When it comes to retail opportunities in emerging markets, Asia is tops and China is the crown jewel.
Despite having the lowest economic gains in more than two decades, China’s retail sector was red-hot last year, growing 11.6 percent, according to A.T. Kearney’s Global Retail Development Index. Generally, economists consider retail growth of between three and five percent to be strong.
After not being number one for five years, China took the top spot again in the research report, which ranks 30 countries in emerging markets via two dozen “retail-specific” and economic metrics. This year’s report also includes a spotlight on luxury brands, and the analysts categorized countries based on how well-entrenched luxury brands are in those markets.
In the overall rankings, the analysts noted that over the next seven years, China’s retail market is forecast to grow to $8 trillion, which is twice that of the U.S. The analysis also showed Asia as the top regional performer – even as it experienced an economic slowdown. And as news headlines can attest, emerging markets have experienced some intense challenges.
“As a result of turbulence in the Middle East, Latin America, and Russia, the past year has seen a more cautious approach to international expansion into some developing markets,” said Mike Moriarty, A.T. Kearney partner and coauthor of the GRDI. “However, retailers are taking a longer-term view of emerging markets, with fewer exits, and more targeted investments in areas of growth.”
In China, the authors said retailers are “adapting to an environment of slower economic growth.” This adaptation is centered on an strategic emphasis on market share and profitability, which can be seen by recent store closures and by “optimizing store portfolios,” the authors said. For example, the market leaders closed about 200 stores in the country last year, compared with 35 closures in 2013.
Most of the closures involved grocery chains and department stores. It’s a different story, though, when it comes to specialty stores and luxury. The researchers said over the next two years, Apple aims to expand its units to 40 stores from 15 now and there’s already been a burst of growth from fast fashion.
“Global fast fashion retailers opened a combined 264 stores in 2014, including 80 Uniqlo stores, 60 H&M stores, and 16 Zara stores,” the authors said. “Luxury players are also expanding despite China’s anti-corruption policy, which many feared would dampen demand. Hermès opened its fifth Maison Hermès in the world in Shanghai, and Lane Crawford opened its third Mainland China store in Chengdu.”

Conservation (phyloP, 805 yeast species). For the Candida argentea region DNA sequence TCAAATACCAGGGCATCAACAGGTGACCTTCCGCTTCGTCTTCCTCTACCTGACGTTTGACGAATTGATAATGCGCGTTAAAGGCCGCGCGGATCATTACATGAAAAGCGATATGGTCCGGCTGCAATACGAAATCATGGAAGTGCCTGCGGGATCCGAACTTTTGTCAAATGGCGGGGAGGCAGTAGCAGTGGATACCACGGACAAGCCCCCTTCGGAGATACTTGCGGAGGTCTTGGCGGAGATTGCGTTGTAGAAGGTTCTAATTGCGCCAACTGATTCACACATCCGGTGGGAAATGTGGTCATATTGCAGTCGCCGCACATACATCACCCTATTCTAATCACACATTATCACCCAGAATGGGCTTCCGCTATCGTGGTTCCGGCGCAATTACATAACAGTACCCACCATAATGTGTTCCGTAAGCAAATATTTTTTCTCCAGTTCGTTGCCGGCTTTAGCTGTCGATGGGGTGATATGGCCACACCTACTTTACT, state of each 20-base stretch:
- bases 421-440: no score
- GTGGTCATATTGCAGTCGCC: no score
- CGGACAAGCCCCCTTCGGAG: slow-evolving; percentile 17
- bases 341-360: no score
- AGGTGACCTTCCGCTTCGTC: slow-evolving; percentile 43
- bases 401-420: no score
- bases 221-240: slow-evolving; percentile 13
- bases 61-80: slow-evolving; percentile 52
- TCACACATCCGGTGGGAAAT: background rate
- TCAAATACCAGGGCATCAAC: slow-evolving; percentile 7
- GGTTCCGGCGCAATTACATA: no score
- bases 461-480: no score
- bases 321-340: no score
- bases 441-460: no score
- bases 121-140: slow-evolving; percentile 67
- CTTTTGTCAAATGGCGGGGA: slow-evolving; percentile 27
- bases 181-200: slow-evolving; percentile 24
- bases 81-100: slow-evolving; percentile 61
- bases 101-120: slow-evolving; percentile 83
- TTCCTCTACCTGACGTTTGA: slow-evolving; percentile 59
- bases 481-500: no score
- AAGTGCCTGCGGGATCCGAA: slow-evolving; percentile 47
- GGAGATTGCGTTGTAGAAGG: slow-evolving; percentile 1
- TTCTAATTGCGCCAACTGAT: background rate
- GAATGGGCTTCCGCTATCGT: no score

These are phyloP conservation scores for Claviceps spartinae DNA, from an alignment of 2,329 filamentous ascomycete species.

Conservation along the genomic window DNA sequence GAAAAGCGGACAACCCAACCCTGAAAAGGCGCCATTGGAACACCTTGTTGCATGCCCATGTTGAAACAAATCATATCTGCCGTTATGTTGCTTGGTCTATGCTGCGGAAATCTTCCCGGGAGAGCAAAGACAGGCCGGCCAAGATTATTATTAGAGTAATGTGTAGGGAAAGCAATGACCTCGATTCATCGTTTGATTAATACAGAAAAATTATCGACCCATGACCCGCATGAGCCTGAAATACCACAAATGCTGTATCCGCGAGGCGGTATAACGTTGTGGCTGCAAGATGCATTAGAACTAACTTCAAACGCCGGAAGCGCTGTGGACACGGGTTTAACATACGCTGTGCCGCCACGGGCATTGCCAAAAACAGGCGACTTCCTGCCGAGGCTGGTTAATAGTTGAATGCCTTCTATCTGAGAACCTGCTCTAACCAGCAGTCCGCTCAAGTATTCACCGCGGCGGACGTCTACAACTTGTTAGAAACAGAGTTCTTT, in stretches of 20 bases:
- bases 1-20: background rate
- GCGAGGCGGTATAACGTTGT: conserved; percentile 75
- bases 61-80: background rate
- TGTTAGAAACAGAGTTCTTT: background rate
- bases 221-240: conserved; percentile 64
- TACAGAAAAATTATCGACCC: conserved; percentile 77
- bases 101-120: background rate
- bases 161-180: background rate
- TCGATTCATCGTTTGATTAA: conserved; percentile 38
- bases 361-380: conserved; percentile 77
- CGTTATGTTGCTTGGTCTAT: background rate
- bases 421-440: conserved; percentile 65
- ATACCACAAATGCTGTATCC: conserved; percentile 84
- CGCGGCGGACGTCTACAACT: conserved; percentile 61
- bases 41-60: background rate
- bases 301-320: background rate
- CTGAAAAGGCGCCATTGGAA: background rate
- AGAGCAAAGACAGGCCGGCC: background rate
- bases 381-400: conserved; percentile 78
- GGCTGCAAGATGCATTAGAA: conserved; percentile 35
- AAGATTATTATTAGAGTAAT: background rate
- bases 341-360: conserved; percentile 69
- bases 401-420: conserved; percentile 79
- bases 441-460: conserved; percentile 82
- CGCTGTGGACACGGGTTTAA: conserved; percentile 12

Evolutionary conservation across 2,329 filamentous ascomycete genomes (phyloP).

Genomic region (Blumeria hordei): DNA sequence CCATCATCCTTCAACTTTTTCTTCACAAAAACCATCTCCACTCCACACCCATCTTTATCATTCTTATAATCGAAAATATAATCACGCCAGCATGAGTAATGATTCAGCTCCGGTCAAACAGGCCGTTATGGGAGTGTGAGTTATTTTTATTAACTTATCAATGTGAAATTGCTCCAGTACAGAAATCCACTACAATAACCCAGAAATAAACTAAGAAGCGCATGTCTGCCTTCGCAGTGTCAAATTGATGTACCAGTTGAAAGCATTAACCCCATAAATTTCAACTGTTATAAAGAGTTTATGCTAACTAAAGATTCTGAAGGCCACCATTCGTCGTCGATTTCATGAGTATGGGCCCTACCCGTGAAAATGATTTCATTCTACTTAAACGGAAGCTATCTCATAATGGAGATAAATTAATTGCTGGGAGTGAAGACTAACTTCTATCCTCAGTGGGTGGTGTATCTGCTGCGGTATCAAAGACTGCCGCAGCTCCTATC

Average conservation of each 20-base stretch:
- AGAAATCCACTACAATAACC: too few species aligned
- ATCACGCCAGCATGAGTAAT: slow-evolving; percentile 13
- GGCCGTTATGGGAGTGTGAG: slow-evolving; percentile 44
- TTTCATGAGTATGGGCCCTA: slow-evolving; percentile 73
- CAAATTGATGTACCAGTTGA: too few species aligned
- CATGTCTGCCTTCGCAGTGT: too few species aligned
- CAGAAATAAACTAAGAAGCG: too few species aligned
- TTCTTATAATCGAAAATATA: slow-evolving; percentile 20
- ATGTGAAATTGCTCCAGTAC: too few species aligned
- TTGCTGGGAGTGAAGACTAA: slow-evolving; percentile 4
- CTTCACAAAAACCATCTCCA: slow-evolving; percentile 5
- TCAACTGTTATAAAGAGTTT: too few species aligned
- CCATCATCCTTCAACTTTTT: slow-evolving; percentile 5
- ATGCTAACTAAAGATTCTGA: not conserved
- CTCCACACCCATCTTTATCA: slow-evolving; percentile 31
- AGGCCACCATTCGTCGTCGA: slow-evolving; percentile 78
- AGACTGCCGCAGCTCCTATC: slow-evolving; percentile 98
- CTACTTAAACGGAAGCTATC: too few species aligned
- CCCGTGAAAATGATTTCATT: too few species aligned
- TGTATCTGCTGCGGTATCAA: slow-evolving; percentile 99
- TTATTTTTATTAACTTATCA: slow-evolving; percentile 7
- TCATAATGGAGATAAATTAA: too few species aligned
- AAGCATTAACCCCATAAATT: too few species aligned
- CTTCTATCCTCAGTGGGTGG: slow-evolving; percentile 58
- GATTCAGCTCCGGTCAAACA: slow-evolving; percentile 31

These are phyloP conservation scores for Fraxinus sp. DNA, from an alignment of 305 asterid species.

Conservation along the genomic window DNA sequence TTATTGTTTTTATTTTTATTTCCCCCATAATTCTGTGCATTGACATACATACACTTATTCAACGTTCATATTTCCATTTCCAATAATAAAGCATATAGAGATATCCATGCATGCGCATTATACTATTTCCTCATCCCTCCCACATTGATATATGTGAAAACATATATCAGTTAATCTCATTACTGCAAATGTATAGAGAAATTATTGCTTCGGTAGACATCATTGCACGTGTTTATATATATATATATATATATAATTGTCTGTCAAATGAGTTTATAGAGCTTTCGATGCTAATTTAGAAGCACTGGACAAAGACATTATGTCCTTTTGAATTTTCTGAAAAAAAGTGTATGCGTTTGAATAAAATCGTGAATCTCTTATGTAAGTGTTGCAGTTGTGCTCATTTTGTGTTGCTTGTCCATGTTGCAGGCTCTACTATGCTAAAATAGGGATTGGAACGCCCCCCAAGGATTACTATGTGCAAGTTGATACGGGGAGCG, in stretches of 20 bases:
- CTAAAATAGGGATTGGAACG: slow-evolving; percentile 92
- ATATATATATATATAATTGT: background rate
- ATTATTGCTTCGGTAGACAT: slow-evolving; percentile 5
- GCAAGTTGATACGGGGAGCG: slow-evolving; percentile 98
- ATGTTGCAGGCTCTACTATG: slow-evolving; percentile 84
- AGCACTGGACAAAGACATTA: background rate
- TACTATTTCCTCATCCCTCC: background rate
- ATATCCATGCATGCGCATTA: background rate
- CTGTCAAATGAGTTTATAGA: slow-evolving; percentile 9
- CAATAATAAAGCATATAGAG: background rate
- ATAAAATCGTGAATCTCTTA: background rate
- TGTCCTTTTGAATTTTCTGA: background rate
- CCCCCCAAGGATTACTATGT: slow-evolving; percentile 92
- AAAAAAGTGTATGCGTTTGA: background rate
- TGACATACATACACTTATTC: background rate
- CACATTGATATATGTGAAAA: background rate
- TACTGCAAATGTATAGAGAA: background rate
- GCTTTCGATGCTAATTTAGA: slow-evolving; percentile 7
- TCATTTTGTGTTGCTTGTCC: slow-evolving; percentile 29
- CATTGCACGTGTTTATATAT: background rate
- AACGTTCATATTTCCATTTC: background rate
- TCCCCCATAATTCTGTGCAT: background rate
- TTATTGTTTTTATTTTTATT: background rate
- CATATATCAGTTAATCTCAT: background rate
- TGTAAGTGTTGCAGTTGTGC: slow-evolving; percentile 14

Meanwhile, as a region, Asia is experiencing robust e-commerce sales. The region’s e-commerce market stands at $525 billion, which exceeds North America’s $483 billion. “As Internet penetration expands and online offerings improve, Asia’s ecommerce retail sales could grow as much as 25 percent annually,” the authors said. “The online channel will continue to be a major focus for retailers in the region in the coming years.”
Regarding other regions, socioeconomic volatility has been a key factor. “In the Middle East and Latin America, for example, turbulence brought a more cautious approach to international expansion, but at the same time retailers made few significant market exits,” the authors said, adding that Russia has been an exception as “the heightened political risk” there triggered “sizeable closures or complete exits from players such as Adidas, franchisee Maratex, and Mexx, among others.”
From a higher elevation, the analysts said retailers have increased their understanding of emerging markets as well as how to navigate “shifting economic and political trends.”
In the luxury spotlight, the authors said presence in emerging markets is important for brands because these regions represent 30 percent of the global luxury market. “Luxury remains a relatively bright spot in emerging markets, as the wealthy have proven less vulnerable to economic woes than the general population,” said Hana Ben-Shabat, A.T. Kearney partner and GRDI coauthor.
The report categorized countries into three tiers based on luxury brand presence. The first tier is “established markets,” which have 11 to 15 brands, and includes: Brazil, China, Kuwait, Malaysia, Qatar, Russia, Saudi Arabia, Turkey and the United Arab Emirates. The next tier is “middle of the pack,” which have six to 10 brands, and includes: Azerbaijan, Colombia, Jordan, Kazakhstan, Mexico, India, Indonesia, Panama and the Philippines. The last tier is “emerging luxury markets,” which have up to five brands, and includes: Angola, Botswana, Chile, Mongolia, Nigeria, Oman, Peru, Sri Lanka and Uruguay.
The authors said there are opportunities for luxury brands “no matter where you look, but luxury brands’ strategies have to be tailored to the local market to succeed.”
For example, the report noted that developed luxury markets such as China and the UAE can be less risky, but are more competitive too. “In mid-sized markets such as India, players need to actively build their brands and be ready to pounce once luxury real estate becomes available,” the report stated. “For those that are more intrepid, breaking ground in new frontiers could pay off big in the long run if they can get past the initial challenges.”